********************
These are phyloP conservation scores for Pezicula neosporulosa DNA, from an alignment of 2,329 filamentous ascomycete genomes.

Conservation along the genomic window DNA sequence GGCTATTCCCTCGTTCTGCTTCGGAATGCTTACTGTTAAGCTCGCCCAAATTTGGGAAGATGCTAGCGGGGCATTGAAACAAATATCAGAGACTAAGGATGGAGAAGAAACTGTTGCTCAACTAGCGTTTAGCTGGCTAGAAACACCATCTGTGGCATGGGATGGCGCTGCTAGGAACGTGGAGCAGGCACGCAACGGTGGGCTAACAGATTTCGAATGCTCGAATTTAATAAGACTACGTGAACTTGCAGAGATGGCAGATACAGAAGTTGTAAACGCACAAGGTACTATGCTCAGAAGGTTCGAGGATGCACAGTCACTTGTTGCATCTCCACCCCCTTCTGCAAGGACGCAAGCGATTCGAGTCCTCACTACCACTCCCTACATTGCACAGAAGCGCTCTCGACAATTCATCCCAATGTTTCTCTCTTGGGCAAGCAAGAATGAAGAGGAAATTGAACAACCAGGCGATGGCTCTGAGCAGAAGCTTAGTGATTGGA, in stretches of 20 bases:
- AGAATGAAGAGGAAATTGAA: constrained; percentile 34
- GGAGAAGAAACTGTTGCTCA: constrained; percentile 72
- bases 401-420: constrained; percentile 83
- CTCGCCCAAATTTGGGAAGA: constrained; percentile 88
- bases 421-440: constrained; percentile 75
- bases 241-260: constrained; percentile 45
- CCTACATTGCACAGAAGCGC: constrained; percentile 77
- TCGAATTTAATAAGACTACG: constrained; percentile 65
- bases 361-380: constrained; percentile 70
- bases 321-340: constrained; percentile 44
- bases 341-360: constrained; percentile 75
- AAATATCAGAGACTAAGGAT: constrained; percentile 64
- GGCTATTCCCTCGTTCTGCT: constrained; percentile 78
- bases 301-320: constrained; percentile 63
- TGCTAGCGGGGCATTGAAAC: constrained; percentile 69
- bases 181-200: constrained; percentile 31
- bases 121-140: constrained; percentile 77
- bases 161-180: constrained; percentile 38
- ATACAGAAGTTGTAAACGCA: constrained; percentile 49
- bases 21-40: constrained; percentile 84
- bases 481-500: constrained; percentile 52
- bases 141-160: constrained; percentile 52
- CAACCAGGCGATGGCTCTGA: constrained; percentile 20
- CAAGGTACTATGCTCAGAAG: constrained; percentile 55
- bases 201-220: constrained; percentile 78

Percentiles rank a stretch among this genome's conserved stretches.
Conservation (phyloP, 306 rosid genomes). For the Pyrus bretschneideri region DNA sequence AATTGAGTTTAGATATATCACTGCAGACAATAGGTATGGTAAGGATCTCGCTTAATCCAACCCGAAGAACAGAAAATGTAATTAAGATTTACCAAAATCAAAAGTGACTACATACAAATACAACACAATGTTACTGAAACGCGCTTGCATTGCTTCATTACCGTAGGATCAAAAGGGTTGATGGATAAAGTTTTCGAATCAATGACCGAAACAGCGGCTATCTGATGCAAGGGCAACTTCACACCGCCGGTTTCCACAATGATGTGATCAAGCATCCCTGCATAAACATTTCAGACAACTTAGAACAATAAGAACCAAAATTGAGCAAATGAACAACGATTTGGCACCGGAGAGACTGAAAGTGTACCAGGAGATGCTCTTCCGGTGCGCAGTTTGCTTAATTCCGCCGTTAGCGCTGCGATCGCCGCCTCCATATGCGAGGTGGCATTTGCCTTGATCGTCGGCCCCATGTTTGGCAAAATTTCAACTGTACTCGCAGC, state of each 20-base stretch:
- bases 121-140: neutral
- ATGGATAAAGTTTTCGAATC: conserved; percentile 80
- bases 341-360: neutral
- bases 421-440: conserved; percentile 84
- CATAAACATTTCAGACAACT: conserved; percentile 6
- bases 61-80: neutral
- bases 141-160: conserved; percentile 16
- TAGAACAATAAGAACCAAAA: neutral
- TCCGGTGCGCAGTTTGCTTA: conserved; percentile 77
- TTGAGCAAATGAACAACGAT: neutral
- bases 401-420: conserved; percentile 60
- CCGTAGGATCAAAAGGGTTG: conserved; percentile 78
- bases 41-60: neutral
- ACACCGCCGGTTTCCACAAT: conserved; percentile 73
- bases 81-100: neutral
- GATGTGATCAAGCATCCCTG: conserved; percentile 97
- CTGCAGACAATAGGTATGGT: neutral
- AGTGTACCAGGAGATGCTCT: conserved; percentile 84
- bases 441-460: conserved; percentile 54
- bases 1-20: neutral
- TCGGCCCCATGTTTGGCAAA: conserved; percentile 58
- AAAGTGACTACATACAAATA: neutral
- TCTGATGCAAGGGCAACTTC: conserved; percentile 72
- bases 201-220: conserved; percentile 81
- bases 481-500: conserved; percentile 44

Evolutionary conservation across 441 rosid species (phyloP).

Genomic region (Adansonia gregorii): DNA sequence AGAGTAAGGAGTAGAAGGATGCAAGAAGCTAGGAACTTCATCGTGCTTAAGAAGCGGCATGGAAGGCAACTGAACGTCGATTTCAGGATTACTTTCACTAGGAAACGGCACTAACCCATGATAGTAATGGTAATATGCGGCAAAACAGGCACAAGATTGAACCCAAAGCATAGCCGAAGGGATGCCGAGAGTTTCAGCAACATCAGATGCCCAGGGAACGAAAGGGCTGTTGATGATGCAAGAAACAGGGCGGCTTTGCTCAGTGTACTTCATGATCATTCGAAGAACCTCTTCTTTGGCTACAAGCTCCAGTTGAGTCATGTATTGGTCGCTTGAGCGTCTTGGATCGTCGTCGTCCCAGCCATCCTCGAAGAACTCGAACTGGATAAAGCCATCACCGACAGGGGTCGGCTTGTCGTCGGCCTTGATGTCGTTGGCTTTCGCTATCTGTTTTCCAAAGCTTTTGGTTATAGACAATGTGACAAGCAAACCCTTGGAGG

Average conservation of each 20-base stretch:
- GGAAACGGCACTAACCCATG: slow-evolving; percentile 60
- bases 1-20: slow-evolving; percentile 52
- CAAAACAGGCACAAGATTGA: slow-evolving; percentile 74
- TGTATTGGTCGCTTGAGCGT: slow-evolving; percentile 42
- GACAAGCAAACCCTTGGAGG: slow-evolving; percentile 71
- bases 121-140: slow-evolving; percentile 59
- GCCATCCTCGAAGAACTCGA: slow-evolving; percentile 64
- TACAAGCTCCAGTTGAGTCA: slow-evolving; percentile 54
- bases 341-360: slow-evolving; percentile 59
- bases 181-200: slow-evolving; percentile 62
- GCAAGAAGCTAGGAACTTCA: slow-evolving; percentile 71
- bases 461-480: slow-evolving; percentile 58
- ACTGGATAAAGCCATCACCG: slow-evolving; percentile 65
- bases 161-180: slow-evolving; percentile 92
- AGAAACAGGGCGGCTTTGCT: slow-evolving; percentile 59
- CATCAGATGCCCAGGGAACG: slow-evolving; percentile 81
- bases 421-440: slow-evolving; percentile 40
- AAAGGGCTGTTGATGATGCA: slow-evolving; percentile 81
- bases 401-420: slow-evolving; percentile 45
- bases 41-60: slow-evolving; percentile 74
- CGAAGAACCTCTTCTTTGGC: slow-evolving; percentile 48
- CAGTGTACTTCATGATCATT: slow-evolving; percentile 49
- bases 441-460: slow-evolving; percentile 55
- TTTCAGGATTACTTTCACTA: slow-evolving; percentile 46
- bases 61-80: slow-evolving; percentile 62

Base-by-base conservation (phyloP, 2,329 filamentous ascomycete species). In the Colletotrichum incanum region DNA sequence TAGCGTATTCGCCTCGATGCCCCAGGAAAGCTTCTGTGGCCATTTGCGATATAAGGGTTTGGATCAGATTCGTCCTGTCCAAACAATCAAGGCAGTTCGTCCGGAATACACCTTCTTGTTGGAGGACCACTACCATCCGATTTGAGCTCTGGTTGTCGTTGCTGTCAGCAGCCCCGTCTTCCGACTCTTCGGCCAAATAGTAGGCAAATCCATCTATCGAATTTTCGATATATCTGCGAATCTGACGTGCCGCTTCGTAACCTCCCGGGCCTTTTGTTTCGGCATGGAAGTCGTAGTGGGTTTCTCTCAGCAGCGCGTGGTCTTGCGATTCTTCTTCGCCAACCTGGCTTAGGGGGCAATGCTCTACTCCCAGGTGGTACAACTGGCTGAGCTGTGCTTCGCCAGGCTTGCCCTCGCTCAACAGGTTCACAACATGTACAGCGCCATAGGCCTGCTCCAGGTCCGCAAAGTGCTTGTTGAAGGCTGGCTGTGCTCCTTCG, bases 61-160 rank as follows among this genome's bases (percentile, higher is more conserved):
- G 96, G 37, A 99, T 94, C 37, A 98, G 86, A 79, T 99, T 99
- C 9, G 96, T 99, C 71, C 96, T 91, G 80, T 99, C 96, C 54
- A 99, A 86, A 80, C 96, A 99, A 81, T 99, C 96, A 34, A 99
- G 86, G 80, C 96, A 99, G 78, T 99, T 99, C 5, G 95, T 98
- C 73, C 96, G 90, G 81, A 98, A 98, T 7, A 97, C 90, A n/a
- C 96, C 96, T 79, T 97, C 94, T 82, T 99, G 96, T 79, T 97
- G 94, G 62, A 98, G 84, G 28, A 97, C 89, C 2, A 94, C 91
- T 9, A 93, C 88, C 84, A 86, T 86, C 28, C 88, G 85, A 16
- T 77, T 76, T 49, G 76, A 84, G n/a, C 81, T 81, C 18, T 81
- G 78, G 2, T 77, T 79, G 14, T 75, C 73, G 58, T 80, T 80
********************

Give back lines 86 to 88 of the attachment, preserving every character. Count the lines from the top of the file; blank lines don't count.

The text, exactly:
- A 99, A 86, A 80, C 96, A 99, A 81, T 99, C 96, A 34, A 99
- G 86, G 80, C 96, A 99, G 78, T 99, T 99, C 5, G 95, T 98
- C 73, C 96, G 90, G 81, A 98, A 98, T 7, A 97, C 90, A n/a